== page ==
Yenni publicly addresses texting controversy; council issues vote of no confidence

Yenni Addresses JP Council on his Iniquity

GRETNA, LA (WVUE) - Jefferson Parish President Mike Yenni said during Wednesday's council meeting that his texting controversy is a personal matter, and he reiterated that he is not stepping down.

But council members and some in the public said that is the wrong answer from Yenni.

At the first council meeting since using a TV commercial to apologize for sending improper text messages to a 17-year-old male, Yenni came with his words prepared.

"This has been one of the most demoralizing and disappointing times in my life.  My disappointment is solely with me," he said while seated facing the Parish Council.

Members of the public who want him to step down, as well as some who backed Yenni, filled the council chambers.

Yenni addressed the issue at the start of the meeting saying, "I never expect you, or the people I have disappointed, to ever forget my iniquity, but I hope you and all will let mercy triumph over judgment."

He spoke again during the meeting as council members who had urged him weeks ago in a letter to resign were about to take a vote of no confidence and pass a resolution urging him to resign.

"They were personal actions between me and a college-bound legal adult of which I did not meet or speak to this person at any high school functions…I am deeply sorry for my actions," Yenni said.

But the majority of the public who spoke during the meeting blasted Yenni.

"With this embarrassment, this international embarrassment - it's reached international news - we cannot see going forward with Mike Yenni as parish president," said resident George Peterson.

"You can stay in that seat if you want to, but the people are going to get you out of that seat, and I can tell you something else, I'm going to demand your resignation at every meeting," said resident Al Morella with a raised voice.

Outside the parish government complex, signatures were being collected on a recently begun petition drive against Yenni.

"He says it's a personal matter, but it's not personal. As a leader in public office, he's not fit to serve and be a leader," said Charlene Mahner, who worked to get signatures.

But some voiced their support for Yenni's stance.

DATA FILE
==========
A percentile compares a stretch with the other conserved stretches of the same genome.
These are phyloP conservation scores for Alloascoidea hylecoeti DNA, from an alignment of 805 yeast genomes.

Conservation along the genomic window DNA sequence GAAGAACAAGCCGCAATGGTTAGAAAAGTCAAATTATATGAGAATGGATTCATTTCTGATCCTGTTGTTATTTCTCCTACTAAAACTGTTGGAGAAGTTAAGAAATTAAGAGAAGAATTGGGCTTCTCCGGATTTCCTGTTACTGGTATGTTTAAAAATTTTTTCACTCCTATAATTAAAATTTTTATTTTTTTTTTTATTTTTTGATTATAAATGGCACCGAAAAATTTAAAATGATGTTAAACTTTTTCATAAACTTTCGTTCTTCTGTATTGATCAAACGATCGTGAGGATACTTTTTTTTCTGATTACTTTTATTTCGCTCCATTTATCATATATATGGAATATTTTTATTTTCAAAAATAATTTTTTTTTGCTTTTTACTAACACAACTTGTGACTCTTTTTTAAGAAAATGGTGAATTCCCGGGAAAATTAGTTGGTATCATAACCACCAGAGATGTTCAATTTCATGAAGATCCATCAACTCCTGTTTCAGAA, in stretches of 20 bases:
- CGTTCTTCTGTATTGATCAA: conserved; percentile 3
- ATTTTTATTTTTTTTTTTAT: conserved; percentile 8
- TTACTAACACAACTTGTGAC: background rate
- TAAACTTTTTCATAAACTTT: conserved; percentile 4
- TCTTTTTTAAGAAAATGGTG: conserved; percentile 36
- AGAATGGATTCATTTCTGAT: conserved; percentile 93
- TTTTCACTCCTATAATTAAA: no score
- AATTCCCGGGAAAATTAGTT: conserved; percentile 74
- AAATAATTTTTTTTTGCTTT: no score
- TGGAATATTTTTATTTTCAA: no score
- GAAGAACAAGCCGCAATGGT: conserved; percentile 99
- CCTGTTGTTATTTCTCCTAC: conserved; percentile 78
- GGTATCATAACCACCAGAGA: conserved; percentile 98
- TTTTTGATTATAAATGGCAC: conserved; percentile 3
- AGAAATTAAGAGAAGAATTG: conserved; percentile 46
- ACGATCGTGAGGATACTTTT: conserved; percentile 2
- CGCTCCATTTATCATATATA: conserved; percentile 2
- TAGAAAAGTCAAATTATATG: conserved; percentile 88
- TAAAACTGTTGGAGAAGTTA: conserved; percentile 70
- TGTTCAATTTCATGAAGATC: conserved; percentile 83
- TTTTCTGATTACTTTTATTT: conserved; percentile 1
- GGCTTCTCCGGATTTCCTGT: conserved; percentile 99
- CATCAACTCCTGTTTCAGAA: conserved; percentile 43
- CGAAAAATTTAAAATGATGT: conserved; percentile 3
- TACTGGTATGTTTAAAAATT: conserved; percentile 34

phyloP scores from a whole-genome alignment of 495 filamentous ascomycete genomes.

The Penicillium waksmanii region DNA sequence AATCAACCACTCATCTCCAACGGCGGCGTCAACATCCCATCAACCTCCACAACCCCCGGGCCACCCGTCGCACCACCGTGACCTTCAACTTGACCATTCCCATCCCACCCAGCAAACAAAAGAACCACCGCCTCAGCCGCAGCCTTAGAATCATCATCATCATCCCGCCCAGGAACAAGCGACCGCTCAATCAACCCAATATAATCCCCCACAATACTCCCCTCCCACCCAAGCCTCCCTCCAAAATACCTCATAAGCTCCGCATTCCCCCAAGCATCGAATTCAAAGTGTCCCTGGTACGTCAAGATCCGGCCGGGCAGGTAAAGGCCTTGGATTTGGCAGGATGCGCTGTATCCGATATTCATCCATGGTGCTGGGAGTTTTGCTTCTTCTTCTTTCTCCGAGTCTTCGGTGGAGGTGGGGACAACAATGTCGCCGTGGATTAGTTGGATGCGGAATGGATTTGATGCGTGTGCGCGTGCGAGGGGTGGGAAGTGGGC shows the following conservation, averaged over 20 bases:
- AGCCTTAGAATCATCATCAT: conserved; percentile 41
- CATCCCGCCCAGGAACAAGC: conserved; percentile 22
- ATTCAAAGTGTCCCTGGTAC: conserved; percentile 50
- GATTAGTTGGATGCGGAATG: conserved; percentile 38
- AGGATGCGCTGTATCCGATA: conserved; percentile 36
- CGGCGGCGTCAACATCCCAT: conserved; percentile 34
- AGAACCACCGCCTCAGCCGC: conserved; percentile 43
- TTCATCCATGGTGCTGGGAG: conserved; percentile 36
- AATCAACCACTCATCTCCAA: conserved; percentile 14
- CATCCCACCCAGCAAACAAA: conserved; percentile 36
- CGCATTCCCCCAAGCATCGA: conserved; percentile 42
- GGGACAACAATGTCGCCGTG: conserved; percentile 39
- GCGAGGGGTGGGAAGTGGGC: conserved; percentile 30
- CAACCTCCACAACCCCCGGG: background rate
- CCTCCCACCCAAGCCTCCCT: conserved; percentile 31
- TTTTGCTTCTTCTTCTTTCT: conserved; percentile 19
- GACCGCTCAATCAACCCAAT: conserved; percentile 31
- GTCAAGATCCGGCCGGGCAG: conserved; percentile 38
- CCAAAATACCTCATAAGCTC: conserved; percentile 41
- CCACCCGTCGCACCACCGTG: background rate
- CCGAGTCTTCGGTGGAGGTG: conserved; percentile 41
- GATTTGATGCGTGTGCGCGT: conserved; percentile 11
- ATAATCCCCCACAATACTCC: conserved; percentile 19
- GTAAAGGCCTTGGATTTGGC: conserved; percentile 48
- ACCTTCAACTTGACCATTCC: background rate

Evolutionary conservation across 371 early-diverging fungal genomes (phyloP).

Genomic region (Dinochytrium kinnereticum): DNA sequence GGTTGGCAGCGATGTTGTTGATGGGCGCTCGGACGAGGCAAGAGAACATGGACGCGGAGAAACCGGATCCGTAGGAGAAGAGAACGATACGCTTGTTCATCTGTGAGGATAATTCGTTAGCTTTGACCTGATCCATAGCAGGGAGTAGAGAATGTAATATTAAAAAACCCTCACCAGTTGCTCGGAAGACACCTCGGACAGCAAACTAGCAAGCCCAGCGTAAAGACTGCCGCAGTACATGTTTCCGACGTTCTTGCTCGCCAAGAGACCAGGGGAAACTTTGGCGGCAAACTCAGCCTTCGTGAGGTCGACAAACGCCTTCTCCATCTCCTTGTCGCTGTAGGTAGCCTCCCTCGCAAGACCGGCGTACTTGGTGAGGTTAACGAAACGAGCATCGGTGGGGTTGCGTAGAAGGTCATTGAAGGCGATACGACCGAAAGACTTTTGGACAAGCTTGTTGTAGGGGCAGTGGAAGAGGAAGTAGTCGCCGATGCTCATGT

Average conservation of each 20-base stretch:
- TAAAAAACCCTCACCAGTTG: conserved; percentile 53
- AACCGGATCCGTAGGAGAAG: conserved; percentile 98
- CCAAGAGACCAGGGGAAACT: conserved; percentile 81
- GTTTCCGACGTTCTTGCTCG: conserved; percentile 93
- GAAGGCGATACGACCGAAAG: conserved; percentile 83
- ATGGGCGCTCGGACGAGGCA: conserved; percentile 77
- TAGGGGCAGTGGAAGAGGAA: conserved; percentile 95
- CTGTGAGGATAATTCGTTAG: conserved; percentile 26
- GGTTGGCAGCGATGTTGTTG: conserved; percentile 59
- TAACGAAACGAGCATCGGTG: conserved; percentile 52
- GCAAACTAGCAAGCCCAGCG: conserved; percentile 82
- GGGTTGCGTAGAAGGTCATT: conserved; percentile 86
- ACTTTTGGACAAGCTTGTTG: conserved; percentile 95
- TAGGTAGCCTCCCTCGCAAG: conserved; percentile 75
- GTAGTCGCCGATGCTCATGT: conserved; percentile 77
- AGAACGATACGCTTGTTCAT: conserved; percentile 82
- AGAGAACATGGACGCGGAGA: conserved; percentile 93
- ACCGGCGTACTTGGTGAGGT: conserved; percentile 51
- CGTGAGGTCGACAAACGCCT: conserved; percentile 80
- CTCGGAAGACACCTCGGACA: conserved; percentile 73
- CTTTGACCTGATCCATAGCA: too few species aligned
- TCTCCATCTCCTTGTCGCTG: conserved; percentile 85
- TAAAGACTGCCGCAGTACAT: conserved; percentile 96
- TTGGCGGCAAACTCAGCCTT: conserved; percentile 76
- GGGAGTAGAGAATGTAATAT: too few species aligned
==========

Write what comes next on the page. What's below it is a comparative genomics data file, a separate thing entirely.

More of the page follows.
"Let the recall happen. If they recall him, praise the Lord, but let the voters speak. They're hired by voters to do their job. Their job is to work with him," said the Rev. Aubrey Wallace.

"My personal life has been invaded, but I shall not let my public life be invalidated," Yenni said during the meeting.

And he said no government cellphones or equipment were used in texting with the young man.

"I have not violated any laws," continued Yenni.

"I think it's very well documented how the public feels about this. The council feels as though that we are representing the will of the public," said Councilman-at-Large Chris Roberts.

"This is a terribly difficult day. I think for everyone involved, and it's not about condemnation, it's about concern. We are concerned that the business of Jefferson Parish government needs to move forward," said Councilwoman Jennifer Van Vrancken.

They fear the controversy will impede the parish's progress and may turn off voters when they are asked to renew taxes this year.

"Something that I think is going to have an impact on day-to-day operations, and we're trying to make sure that everyone understands that we recognize that," said Roberts.

But Yenni remained resolute.

"I am asking for each of you to let me do my job," he said.

Despite the ongoing controversy, Yenni and council members said they will continue to focus on the business of Jefferson Parish government.

Organizers of the petition drive have six months to collect 90,000 signatures to force a recall election.

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